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Napa Valley Nectar: Yountville, St. Helena & Calistoga

Originally Published in MotorHome Magazine

The sins of progress have been kind to one of the world’s most prestigious wine regions.
Once a sleepy, laid-back hideaway where the residents of Napa, Yountville, St. Helena and
Calistoga smugly enjoyed the fragrant air, tended their vines and quietly celebrated
perhaps the planet’s most attractive setting, California’s Napa Valley towns are now
favored destinations. The increasing popularity of the viticulture produce has attracted
large crowds to the Golden State’s wine country. Visitors have discovered that Napa Valley
embraces fine dining – and a precious cache of blue ribbon wines that include the whole
range of exciting tastes from the reds of Cabernet Sauvignon to the classic California
Chardonnay, ranked among the finest white wines anywhere.

On weekends, visitors crowd Highway 29 and the Silverado Trail, driving through the 35-mile-long, seven-mile-wide basin.

The Napa Valley boasts 45,000 acres (as of Jan. 2019) of vineyards and, incredibly, only a small percentage of the enchanting landscape has been developed, thanks to forward-thinking residents.

With more than 300 Napa wineries competing in the marketplace, the valley is a wonderland of Victorian architecture, showcasing the historical stone buildings, many grand old landmarks, French-style chateaus and estates which appear as if they were plucked right out of Europe. The gently rolling hills, the prolific earth that quietly hosts neatly planted vines and inspiring mountain ranges – often draped with drifting clouds that play hide and seek with the vineyards – are the essence of the region. Circumventing the predictable visitors, a splendid hideaway awaits those with a sense of discovery.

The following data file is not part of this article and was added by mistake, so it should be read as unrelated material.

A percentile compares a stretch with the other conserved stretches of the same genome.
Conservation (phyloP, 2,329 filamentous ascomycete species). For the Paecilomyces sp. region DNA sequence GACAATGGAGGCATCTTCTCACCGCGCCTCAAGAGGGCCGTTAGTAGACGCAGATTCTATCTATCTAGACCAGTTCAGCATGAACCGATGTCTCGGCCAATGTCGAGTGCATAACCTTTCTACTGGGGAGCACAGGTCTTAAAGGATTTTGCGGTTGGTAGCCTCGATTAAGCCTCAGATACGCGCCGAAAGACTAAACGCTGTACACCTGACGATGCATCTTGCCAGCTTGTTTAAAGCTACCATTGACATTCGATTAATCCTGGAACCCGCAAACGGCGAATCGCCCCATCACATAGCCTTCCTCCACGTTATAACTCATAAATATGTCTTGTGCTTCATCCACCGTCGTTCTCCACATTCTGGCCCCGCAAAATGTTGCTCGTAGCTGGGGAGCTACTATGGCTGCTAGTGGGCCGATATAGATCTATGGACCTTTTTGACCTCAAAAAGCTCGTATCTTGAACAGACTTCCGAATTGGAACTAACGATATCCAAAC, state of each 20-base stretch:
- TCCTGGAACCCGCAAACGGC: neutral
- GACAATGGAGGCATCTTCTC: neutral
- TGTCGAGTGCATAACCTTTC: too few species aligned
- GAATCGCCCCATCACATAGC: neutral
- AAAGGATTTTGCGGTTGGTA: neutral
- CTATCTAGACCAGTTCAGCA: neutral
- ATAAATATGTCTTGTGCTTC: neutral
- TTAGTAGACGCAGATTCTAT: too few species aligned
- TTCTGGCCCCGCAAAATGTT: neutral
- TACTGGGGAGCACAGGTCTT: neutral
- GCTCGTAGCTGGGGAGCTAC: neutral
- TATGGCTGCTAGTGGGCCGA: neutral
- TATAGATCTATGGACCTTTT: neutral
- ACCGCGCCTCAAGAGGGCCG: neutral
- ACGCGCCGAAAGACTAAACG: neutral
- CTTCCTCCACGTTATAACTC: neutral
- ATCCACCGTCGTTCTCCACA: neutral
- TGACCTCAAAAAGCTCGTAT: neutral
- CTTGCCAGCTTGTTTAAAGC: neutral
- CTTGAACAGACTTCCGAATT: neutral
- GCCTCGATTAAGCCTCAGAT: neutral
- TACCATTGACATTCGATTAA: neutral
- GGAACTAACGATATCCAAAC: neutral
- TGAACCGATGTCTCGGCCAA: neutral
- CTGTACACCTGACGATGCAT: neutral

Yountville, in the heart of the valley and just a 90-minute drive north from San Francisco
or west from Sacramento, is ensconced on an easily accessible stretch of land just off busy
Highway 29 at the Yountville exit – an immense bonus, according to the citizenry, because
weekend travelers often bypass the town on the way to the high-profile towns of Napa, St.
Helena and Calistoga.

[bctt tweet=”Founded in 1855 by George Yount – who set the standard by producing some fine wines in his day – Yountville is a gem in waiting.”] The elegantly upscale town, home to 3,000 residents within its 1.6 square miles, seems to be tucked in and around a spectacle of working vineyards, vines, and hillsides that grace the perspective in a
time-honored panorama. It seems as if everyone knows everything about everyone in
Yountville, including what he or she had for dinner and if the wine was red, white, or
bubbly. The sense of community is overwhelming and without a touch of pretension.

“Everyone who lives here is right up the road. We’re a small town with a big heart,” one resident laughed.

“We have the amenities of a large city without the annoying temperament,” added another.

They might be right. In comparison to Napa Valley, Yountville has little traffic
(and no traffic signals) and no gaudy fast-food joints or blazing neon lights. Instead, it
boasts specialty shops, wineries and dining choices – replete with celebrity chefs to keep
one’s taste buds humming. The best times to visit Yountville are spring and winter, when
the light is soft, the bouquet of fireplaces is in the air and there are few visitors. No